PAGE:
Assuntos
Centros de Traumatologia , Ferimentos e Lesões , Humanos , Escala de Gravidade do Ferimento , Países Baixos/epidemiologia , Sistema de Registros , Estudos Retrospectivos , Triagem , Ferimentos e Lesões/epidemiologia , Ferimentos e Lesões/terapia
14.
Injury ; 53(3): 1122-1130, 2022 Mar.
Artigo em Inglês | MEDLINE | ID: mdl-34782116

RESUMO

BACKGROUND AND PURPOSE: Two medical specialties, general surgery and orthopaedic surgery, with different training programs but matching trauma certification requirements, provide hip fracture surgery in the Netherlands. This study analyses treatment preferences and guideline adherence of Dutch surgeons with different surgical backgrounds. PATIENTS AND METHODS: All hip fracture patients registered in the Dutch Hip Fracture Audit in 2018 and 2019 were included in this retrospective study. Four types of surgeons were distinguished: trauma-certified general surgeons (ST+), non-trauma certified general surgeons (ST-), trauma-certified orthopaedic surgeons (OT+) and non-trauma certified orthopaedic surgeons (OT-). Differences in patient characteristics, and practice variation in treatment choices and guideline adherence per fracture type were analysed using descriptive statistics. RESULTS: 28,656 patients were included; 16,367 (57.1%) treated by ST+, 1,371 (4.8%) by ST-, 4,692 (16.4%) by OT+ and 6,226 (21.7%) by OT-. Few clinically relevant differences in patient characteristics and hospital processes were found between all surgeon groups. Displaced FNF were the most commonly treated fracture type for all types of surgeons. Both OT+ and OT- operated mostly (displaced) FNFs, while the fracture types treated by ST+ and ST- were more heterogeneous. For all fracture types, the orthopaedic surgeons performed THA and HA more often than general surgeons, while general surgeons more often placed SHS and IMN for specific fracture types. Guideline adherence was on average 68.4% and differed significantly per surgeon type (68.7% by ST+, 65.2% by ST-, 74.4% by OT+ and 63.6% by OT- (p<0.01)), as well as per fracture type: >90% treatment according to the guideline for trochanteric AO-31A2 and A3 fractures, 18.8% for AO-31A1 fractures and 51.7% guideline adherence for undisplaced FNF. Guideline adherence for displaced FNF varied depending on patient characteristics. DISCUSSION: In the Netherlands, different surgical specialists treat different types of hip fractures and have different preferences concerning implants for hip fracture surgery in comparable patients. Guideline adherence of trauma- and non-trauma certified orthopaedics and general surgeons differs significantly. Reduction of practice variation should be strived for in order to improve hip fracture care.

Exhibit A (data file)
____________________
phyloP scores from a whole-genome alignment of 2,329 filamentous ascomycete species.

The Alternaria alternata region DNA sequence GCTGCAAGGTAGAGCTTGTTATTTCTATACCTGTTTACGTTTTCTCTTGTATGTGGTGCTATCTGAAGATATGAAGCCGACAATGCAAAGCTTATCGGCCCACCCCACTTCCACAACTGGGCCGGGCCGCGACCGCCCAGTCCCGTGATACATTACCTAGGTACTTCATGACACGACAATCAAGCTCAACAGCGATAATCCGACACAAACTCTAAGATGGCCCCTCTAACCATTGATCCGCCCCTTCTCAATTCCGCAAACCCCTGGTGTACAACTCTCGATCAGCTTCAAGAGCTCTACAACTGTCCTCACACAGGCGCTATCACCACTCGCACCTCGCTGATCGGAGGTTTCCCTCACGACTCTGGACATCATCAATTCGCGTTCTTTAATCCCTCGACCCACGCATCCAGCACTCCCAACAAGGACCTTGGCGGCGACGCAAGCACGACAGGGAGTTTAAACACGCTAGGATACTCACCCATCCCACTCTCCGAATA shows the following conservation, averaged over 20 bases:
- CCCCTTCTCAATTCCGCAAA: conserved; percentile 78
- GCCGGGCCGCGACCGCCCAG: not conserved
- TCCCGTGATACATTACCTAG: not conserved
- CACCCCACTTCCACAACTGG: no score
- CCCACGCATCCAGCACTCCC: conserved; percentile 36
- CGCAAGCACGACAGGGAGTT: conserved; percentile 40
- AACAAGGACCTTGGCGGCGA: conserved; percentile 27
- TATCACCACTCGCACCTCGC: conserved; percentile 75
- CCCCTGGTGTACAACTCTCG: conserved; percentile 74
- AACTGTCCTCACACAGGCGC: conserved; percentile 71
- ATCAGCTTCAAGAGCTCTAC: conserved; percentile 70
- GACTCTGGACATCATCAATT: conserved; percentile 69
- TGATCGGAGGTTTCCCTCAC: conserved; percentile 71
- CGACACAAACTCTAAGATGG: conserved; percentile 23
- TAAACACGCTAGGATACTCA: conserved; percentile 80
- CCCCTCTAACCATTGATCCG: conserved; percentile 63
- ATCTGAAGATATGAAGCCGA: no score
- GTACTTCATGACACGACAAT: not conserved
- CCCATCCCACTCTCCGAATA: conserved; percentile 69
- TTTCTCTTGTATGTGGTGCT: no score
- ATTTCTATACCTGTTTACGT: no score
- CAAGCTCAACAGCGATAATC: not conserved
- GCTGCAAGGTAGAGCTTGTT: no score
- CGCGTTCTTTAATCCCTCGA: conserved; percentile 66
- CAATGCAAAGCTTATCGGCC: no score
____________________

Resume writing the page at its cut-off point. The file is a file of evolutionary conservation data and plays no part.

Assuntos
Fraturas do Colo Femoral , Fraturas do Quadril , Cirurgiões , Fraturas do Colo Femoral/cirurgia , Fidelidade a Diretrizes , Fraturas do Quadril/cirurgia , Humanos , Países Baixos/epidemiologia , Estudos Retrospectivos , Resultado do Tratamento
15.
Injury ; 53(3): 1169-1176, 2022 Mar.
Artigo em Inglês | MEDLINE | ID: mdl-34916036

RESUMO

BACKGROUND: Patients with hip fractures (HF) have an increased risk of venous thromboembolism (VTE). In elective orthopedic surgery direct oral anticoagulants (DOACs) have proven to be similarly or more effective compared to low molecular weight heparin (LMWH), but DOACs are not yet approved for thromboprophylaxis in trauma patients with HF. The aim of this study was to systematically review the literature comparing the effectiveness of DOACs and LMWH for thromboprophylaxis in trauma patients with surgically treated HF. MATERIALS AND METHODS: We searched PubMed, the Cochrane Library, Web of Science, and Embase. The primary outcome was the incidence of VTE (symptomatic and asymptomatic combined). Secondary outcomes were symptomatic VTE; a symptomatic VTE, symptomatic deep venous thrombosis (DVT); symptomatic pulmonary embolism (PE); major, clinically relevant non-major (CRNM), and minor bleeding. Meta-analysis was performed to compare the odds of VTE and secondary outcomes between DOACs and LMWH. RESULTS: The search resulted in 738 titles. Five studies matched inclusion criteria. In total, 4748 hip fracture patients were analyzed (DOACs: 2276 patients, LMWH: 2472 patients). The pooled odds ratio for the risk of VTE for DOAC use was 0.52 (95% confidence interval 0.25-1.11, p = 0.09) compared to LMWH. No statistically significant differences between DOAC and LMWH were found for asymptomatic VTE, symptomatic DVT, PE, major or CRNM bleeding, and minor bleeding. CONCLUSIONS: Meta-analysis of the literature suggests that DOACs are associated with equivalent effectiveness and safety compared to LMWH.


Assuntos
Fraturas do Quadril , Embolia Pulmonar , Tromboembolia Venosa , Anticoagulantes/efeitos adversos , Heparina de Baixo Peso Molecular/efeitos adversos , Fraturas do Quadril/complicações , Humanos , Embolia Pulmonar/epidemiologia , Embolia Pulmonar/prevenção & controle , Tromboembolia Venosa/etiologia
16.
Artigo em Inglês | MEDLINE | ID: mdl-34196727

RESUMO